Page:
I got the opportunity to study psychology, albeit not at university, in 2006. I jumped at the opportunity and did eventually earn my foundation (first-year diploma) in applied psychology. I passed communication skills only if I promised that I wouldn’t continue in this field though. I know, psychology isn’t the best major for an autistic. But I didn’t want to do something I didn’t like, so I picked linguistics as my university major with the intent of doing my minor in speech and language pathology. As most of my readers know, it didn’t work out.

I still intend on someday taking some more psychology or pedagogy classes. I will most likely never work at any paid job though. Still, my original dream of becoming a writer, has at least partly come true.

#Blogtober20

#IWSG: I’m a Hobbyist Writer

IWSG

Welcome to another meeting day of the Insecure Writer’s Support Group (#IWSG). I wish I could share that I’ve been doing well in the writing department. Well, in some ways I have, but I still haven’t written the story I intended to write for Chicken Soup for the Soul. I’m not even sure I will, as somehow it seems so insignificant right now that we’re not in lockdown anymore and I can see my husband again. When I had the COVID scare a little over two weeks ago, I did want to write, but couldn’t find the motivation really.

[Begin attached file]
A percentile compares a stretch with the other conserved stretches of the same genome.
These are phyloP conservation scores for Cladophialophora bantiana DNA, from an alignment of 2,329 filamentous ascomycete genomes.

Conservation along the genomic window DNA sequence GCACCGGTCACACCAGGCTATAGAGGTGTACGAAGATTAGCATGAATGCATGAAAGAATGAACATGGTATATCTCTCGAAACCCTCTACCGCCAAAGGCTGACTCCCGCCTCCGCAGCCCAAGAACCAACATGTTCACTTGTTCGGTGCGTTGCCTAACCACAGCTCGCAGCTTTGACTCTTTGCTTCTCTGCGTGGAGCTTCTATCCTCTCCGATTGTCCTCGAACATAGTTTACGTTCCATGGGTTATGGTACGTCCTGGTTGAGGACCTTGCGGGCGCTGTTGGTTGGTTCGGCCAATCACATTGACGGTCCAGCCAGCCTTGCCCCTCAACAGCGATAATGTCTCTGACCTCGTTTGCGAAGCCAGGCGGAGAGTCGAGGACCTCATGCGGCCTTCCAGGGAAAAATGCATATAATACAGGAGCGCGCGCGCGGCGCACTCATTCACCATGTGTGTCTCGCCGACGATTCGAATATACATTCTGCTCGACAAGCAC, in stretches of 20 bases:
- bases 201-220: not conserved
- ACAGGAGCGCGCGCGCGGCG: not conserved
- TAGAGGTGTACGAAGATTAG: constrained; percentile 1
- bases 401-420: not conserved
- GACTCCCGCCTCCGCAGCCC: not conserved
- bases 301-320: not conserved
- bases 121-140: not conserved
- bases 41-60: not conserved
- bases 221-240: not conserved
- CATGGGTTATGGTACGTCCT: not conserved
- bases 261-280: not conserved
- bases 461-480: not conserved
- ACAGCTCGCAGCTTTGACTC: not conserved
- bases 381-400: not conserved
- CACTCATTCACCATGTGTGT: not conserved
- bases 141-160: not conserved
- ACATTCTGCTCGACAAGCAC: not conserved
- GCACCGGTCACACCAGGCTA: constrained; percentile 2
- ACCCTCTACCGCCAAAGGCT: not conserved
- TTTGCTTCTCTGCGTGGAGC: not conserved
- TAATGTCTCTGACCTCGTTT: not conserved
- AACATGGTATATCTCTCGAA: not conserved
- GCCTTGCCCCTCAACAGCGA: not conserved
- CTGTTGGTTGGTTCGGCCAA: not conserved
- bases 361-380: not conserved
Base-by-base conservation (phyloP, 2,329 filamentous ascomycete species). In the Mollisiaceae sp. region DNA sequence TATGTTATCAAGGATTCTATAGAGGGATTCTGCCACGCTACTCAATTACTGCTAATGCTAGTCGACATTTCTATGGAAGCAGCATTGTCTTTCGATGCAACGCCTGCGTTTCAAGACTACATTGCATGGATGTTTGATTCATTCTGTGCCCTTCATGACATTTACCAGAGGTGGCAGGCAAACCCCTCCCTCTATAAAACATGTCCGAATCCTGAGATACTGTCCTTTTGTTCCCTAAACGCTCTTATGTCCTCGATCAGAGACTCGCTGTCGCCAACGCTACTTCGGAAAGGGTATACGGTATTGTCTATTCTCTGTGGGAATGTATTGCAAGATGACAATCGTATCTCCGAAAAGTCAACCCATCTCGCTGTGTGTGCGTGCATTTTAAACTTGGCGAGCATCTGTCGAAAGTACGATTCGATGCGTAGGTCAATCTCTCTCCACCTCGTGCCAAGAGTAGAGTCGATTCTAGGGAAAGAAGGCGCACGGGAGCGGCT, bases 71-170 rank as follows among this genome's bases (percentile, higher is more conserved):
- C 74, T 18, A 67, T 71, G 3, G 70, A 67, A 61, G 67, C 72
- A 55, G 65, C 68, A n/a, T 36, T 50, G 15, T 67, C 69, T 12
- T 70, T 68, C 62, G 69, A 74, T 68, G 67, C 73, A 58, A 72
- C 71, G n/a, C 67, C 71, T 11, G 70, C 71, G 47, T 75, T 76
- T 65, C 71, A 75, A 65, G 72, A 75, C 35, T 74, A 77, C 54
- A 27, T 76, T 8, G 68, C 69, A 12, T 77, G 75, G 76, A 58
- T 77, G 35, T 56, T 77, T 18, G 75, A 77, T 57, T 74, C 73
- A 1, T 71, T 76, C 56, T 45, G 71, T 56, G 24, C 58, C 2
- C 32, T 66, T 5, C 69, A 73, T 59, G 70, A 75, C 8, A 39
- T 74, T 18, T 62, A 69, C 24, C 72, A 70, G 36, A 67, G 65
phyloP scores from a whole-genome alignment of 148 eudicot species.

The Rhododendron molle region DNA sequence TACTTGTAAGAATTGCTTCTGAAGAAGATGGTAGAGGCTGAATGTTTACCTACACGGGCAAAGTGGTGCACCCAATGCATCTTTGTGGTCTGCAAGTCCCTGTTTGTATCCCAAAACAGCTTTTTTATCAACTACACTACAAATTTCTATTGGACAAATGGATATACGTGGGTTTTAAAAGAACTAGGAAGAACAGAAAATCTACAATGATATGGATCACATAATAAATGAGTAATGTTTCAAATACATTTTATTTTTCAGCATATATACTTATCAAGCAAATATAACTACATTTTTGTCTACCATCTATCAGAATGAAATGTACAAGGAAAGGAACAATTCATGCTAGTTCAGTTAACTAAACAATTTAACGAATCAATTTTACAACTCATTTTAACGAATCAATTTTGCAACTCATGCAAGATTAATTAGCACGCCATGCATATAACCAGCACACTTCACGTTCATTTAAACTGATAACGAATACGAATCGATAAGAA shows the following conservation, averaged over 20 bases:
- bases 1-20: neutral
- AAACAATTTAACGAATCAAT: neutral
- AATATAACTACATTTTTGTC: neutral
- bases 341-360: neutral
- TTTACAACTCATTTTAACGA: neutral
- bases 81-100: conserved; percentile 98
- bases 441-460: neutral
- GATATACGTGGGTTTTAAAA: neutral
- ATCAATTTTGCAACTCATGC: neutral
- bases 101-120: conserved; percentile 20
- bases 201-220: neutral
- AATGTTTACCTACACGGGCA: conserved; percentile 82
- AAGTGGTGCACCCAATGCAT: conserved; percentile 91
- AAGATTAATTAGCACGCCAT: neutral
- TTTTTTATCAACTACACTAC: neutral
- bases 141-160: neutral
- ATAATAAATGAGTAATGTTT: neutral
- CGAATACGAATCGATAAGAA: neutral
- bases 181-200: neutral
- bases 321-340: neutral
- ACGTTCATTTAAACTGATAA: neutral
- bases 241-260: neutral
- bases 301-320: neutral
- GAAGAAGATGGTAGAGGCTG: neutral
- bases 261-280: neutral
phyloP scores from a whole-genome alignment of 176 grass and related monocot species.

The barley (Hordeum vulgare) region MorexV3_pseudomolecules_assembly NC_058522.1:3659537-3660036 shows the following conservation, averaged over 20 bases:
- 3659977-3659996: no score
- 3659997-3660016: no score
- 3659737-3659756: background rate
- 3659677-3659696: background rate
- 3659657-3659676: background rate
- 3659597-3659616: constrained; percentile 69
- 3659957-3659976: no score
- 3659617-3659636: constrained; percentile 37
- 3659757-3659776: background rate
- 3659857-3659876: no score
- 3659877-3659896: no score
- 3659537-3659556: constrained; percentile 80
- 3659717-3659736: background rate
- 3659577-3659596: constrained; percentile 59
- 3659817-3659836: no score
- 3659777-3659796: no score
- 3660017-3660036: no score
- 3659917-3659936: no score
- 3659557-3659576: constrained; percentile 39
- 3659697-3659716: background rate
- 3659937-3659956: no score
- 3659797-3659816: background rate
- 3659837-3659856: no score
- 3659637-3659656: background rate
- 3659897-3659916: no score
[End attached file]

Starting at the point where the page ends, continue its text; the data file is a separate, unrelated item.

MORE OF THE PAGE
That being said, in other ways I did pretty well writing-wise. I decided to join #Blogtober20 at the last moment. Of course, I couldn’t join earlier, as I didn’t know about the challenge until last week. So far, I’m doing well, writing a post each day. I’m not always sticking to the prompts, but that isn’t required.

On to the monthly optional question. The question is whether you consider yourself a working writer and, if so, what it means. Or if you consider yourself a hobbyist or aspiring writer, what that means to you.

I obviously am a hobbyist writer. I cannot even say that I’m an aspiring writer, because I haven’t submitted a piece in years. In fact, the only piece I ever submitted was the one accepted into the anthology on typed communication by autistics in 2015.